NHS Plus is to undergo a major reconfiguration that is likely to lead to a reduction in the number of posts and the wholesale merging of some services and units.
A report, “The future configuration of NHS occupational health services”, commissioned by NHS Plus and carried out by OH nurse and regional health, work and wellbeing champion Helen Kirk, said the fragmented structure of NHS Plus in England is unsustainable in this economic climate.
The set-up is also a recipe for “ineffective, inefficient, poor-quality care that does not build confidence in colleagues, patients and stakeholders”, it added.
The report recommended the creation of larger, geographically based departments servicing a number of NHS employers.
The shake-up follows warnings by NHS Plus chief executive Dr Kit Harling last month that OH services would not be immune to the more austere financial climate expected in the NHS over the next few years.
Harling told Occupational Health he could not rule out job losses as a result of the reconfiguration. It was more likely that roles and responsibilities would change.
He said: “There will be posts that will be lost. I think it is inevitable. I can see three or four departments, maybe, deciding to come together and creating two in their place.
“We need things to be reconfigured and we need to be taking some costs out of the system. But I stress that is not the same as saying that we need to be, or should be, cutting services.
“It will be more about people saying we have to change what we do on a day-to-day basis and the way we work rather than being out of a job,” he added.
The key conclusions were:
- OH provision for NHS staff is highly fragmented and inefficient, especially in England. In the North- West, for example, there are 31 separate providers, compared with just a few providers in Scotland and Wales, which is preparing to introduce a single service for the whole country.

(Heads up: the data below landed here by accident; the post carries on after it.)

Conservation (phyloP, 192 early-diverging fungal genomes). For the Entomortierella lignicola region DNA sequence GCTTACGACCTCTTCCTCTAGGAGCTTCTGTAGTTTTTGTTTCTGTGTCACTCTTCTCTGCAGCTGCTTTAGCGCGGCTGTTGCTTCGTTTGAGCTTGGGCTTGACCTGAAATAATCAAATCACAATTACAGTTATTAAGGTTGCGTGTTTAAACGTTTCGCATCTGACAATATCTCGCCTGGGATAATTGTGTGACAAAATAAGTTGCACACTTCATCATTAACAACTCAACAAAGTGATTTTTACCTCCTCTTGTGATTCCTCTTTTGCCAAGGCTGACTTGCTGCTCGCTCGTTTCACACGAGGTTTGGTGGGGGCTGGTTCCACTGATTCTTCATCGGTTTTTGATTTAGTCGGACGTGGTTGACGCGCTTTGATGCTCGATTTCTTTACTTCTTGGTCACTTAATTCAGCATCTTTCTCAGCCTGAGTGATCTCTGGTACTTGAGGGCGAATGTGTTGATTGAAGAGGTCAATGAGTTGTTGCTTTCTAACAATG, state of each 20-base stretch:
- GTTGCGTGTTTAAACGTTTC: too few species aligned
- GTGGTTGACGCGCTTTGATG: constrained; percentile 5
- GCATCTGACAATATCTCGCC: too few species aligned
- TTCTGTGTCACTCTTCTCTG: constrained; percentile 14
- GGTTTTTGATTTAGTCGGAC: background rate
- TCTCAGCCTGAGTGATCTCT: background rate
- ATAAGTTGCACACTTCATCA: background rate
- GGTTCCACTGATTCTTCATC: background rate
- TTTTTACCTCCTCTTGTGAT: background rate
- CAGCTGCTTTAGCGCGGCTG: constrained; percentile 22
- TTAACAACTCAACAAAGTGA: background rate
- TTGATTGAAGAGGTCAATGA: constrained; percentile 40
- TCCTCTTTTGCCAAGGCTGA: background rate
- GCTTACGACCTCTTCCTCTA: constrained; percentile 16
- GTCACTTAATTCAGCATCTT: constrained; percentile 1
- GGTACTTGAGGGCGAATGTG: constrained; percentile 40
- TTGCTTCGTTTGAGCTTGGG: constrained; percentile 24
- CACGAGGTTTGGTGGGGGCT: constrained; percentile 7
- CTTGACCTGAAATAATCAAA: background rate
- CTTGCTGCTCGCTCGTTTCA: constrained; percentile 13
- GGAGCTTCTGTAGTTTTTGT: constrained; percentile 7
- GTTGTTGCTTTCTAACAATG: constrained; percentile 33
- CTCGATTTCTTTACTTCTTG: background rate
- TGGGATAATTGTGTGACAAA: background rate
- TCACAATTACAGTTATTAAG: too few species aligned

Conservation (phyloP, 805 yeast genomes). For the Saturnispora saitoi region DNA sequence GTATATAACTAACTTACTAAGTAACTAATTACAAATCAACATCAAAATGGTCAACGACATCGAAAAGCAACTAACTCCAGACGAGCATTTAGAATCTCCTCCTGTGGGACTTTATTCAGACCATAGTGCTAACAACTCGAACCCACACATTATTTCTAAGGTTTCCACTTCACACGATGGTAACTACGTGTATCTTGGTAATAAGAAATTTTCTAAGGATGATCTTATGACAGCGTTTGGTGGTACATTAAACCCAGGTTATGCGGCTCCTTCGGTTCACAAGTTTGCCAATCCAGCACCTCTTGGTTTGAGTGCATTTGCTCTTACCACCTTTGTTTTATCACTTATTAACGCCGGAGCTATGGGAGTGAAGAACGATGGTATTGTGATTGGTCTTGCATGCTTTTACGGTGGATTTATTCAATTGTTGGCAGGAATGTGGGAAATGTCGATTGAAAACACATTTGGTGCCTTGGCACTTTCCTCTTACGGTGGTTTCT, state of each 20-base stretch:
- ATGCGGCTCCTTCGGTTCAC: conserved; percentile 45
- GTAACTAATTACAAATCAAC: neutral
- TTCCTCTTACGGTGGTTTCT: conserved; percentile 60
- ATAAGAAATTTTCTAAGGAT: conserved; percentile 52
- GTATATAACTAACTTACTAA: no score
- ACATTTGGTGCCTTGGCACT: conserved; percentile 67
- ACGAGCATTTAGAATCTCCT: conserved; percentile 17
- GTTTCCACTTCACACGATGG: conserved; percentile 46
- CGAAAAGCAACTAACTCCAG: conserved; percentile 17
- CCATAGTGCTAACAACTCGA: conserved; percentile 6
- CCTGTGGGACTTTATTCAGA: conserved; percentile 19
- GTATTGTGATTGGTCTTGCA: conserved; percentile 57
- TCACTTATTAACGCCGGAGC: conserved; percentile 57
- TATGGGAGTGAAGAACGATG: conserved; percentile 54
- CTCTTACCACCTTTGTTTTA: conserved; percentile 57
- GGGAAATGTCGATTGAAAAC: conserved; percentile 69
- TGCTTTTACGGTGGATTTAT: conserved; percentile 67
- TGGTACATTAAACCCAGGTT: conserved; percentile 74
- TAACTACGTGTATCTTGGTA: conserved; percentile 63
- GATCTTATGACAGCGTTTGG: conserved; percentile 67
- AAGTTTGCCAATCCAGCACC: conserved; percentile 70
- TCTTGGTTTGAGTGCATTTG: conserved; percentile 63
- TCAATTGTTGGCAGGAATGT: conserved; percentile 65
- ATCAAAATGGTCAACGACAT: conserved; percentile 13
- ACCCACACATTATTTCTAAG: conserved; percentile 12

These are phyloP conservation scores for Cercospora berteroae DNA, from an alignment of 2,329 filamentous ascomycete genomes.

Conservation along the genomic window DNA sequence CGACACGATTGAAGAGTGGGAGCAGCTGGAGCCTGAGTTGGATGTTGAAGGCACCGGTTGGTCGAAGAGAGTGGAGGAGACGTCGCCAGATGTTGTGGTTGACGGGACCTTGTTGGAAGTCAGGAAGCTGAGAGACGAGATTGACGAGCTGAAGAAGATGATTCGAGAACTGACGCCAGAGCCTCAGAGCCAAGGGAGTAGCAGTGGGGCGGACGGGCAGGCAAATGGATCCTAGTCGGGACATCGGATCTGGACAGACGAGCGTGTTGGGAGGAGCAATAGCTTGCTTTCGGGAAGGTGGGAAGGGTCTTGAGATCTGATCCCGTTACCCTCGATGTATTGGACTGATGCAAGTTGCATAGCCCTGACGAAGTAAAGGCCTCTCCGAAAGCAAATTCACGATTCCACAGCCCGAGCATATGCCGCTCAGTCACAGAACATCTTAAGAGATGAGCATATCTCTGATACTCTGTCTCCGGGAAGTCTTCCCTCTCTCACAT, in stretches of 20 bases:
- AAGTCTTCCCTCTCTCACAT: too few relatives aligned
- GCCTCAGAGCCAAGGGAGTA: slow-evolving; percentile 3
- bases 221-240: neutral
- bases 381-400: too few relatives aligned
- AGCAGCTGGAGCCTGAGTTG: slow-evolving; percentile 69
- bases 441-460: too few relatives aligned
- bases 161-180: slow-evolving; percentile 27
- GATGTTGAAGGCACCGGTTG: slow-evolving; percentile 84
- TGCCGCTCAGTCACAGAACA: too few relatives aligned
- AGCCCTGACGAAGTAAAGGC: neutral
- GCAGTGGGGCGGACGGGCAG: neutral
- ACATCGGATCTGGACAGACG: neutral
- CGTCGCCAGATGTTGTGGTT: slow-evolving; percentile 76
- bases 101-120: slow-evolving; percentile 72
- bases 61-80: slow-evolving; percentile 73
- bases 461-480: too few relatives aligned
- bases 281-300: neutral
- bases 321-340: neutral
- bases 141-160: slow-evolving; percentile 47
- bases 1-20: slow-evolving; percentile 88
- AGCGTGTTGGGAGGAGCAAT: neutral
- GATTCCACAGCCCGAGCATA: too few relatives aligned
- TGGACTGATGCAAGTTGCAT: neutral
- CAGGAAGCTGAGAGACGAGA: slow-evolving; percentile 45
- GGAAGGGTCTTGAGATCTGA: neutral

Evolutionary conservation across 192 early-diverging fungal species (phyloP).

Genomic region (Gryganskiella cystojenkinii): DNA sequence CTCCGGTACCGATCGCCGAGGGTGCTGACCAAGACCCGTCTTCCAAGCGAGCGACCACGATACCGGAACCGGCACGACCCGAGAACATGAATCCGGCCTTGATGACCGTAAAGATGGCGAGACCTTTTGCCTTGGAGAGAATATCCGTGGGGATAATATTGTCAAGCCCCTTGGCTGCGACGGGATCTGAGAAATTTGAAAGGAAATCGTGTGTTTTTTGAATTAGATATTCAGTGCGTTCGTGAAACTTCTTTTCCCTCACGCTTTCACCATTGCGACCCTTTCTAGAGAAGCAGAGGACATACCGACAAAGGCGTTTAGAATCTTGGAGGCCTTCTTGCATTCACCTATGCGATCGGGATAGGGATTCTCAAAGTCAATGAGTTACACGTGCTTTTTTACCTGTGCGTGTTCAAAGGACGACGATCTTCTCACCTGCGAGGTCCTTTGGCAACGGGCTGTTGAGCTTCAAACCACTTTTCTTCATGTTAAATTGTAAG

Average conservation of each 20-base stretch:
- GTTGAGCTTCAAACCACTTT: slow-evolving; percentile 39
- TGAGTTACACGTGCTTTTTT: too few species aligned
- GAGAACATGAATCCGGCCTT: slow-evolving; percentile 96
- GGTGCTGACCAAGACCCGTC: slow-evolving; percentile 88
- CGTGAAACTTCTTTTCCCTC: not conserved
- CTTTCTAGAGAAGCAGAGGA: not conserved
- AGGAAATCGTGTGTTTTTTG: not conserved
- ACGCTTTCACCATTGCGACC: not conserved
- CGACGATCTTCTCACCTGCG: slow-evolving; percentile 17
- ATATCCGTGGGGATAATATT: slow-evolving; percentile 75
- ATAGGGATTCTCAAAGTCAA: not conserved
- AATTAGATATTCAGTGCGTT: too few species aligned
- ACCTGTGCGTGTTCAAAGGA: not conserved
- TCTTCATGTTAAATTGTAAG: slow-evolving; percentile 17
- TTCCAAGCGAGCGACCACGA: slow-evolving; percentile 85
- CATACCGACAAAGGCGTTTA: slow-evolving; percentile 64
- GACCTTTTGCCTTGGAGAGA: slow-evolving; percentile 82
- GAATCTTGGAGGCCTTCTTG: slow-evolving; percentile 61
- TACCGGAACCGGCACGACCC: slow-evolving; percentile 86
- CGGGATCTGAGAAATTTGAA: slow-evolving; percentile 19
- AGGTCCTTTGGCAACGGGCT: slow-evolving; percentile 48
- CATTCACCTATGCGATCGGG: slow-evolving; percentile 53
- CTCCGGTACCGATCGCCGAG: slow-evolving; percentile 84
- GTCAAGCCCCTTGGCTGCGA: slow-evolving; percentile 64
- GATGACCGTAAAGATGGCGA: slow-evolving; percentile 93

- This fragmentation is so extensive there are many examples of multiple services in close proximity (especially in major urban areas) and many examples of trusts on the same site but supported by different providers. In some cases, NHS staff on one site where there is an OH unit receive OH support from a different location.
- For junior doctors and healthcare students, services are usually hosted by a single provider that may be a considerable distance from their workplace and who may have limited expertise in dealing with their complexities of healthcare exposures.
- This fragmentation is compounded by persistent difficulties with diverse IT systems and the sharing of patient information between providers as staff move from one trust to another.
- A large volume of OH service activity is invested in preparing staff for work at the start of employment (such as screening and immunisation) and also in supporting sickness absence management.
- Many tasks are straightforward, requiring either no or limited specialist expertise, while some are complex and require specialist OH skills. Yet the skills mix of OH teams does not always reflect this and there could be greater use made of OH technicians.
- Larger, geographically based departments are needed that provide services to a number of NHS employers. These services should be large enough to ensure the full range of expertise is available and that tasks are undertaken by those who are competent to perform them.